The Homer City Clerk’s Office, located at 491 E Pioneer Ave. in Homer, offers early voting and is open from 8 a.m. to 5 p.m. Monday through Friday. That location has ballots for State House districts 5, 6, 7, 8 and 37.

Absentee in-person voting is also available at the Kenai City Clerk’s office at 210 Fidalgo Avenue from 9 a.m. to 4 p.m. Monday through Friday. That location has ballots for State House district 5, 6, 7 and 8.

A double-sided ballot

The Aug. 16 ballot is two-sided.

On one side of the Aug. 16 ballot, voters will rank candidates vying to fill the remainder of the late Don Young’s term in the U.S. House of Representatives. Candidates will rank candidates Nick Begich III, Sarah Palin and Mary Peltola on that side of the ballot using Alaska’s new ranked choice voting system.

On the other side of the ballot, Alaskans will vote in the state’s regular primary election. For each race, voters will vote for one candidate. This year’s primary races include those for U.S. senator, U.S. representative and governor and lieutenant governor, as well as for seats in the Alaska Legislature.

Candidates running for the U.S. House on the regular primary side of the ballot are running for the next two-year term of Alaska’s at-large seat in the U.S. House. That term is different from the one that ends in 2023 and that Don Young was to finish out.

New voting systems

Changes to Alaska’s electoral systems were approved by voters as Ballot Measure No. 2, which passed narrowly in 2020 with 50.55% of votes cast. That measure created an open primary system and ranked choice general election and aimed to increase transparency about the use of “dark money” — or campaign funding from undisclosed sources — in Alaska elections.

Through open primaries, all voters will vote the same primary ballot regardless of their political party. The top four vote-getters from the primary will then move on to the general election, regardless of party affiliation. If there are fewer than four candidates running in the primary, all will move to the general election, which will use ranked choice voting.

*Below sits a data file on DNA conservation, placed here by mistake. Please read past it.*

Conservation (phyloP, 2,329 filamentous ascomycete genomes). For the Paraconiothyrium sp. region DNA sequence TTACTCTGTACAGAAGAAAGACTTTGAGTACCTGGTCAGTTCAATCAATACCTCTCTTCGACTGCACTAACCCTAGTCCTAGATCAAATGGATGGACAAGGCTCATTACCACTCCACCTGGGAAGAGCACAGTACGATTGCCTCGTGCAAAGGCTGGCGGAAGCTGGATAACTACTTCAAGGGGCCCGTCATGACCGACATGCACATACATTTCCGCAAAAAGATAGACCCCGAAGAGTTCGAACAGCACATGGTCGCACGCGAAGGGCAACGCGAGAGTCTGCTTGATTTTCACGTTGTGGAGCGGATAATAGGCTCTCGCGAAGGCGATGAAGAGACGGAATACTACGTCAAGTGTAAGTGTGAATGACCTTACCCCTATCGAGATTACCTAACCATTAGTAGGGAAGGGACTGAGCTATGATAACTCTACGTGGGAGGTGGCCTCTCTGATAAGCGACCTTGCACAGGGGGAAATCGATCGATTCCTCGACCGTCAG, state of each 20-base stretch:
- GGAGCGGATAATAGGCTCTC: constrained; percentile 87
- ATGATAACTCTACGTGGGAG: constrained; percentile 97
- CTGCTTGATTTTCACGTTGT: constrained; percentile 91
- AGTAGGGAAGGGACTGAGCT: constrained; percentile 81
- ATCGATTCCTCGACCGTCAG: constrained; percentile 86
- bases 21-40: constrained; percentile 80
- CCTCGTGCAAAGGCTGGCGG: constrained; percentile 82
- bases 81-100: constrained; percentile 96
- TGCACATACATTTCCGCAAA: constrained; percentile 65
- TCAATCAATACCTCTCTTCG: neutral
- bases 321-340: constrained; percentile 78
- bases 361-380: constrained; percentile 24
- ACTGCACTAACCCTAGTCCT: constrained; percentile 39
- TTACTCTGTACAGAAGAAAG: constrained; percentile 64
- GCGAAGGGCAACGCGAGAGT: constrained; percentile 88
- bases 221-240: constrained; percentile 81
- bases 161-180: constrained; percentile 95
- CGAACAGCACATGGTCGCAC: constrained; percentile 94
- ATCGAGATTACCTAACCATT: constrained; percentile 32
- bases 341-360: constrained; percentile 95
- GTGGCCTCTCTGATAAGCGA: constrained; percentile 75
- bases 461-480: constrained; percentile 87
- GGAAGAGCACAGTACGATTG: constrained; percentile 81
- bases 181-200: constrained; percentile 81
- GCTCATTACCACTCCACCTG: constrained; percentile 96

The ranked choice ballot shows a grid of bubbles, with one row for each candidate and one column for preference order. Voters fill in the bubble in the “1st Choice” column that corresponds to their first-choice candidate. Voters then move to the second column and fill in the bubble that corresponds to their second-choice candidate, and so on. Voters can rank up to four candidates, or just rank one, two or three candidates.

If a candidate receives more than 50% of the first-choice votes, that candidate would be declared the winner of the election.

If no candidate receives more than 50% of the first-choice votes, the candidate who received the least number of first-choice votes is eliminated. Then, the voters who ranked the eliminated candidate as their first choice would have their second-choice candidate votes distributed to the remaining candidates. The process will continue until one candidate emerges with more than 50% of the votes.

Fenumiai encouraged voters who have questions about the Aug. 16 primary election to seek out information directly from the Alaska Division of Elections. More information about redistricting, ranked choice voting, open primaries and early voting can be found on the division’s website at

Reach reporter Ashlyn O’Hara at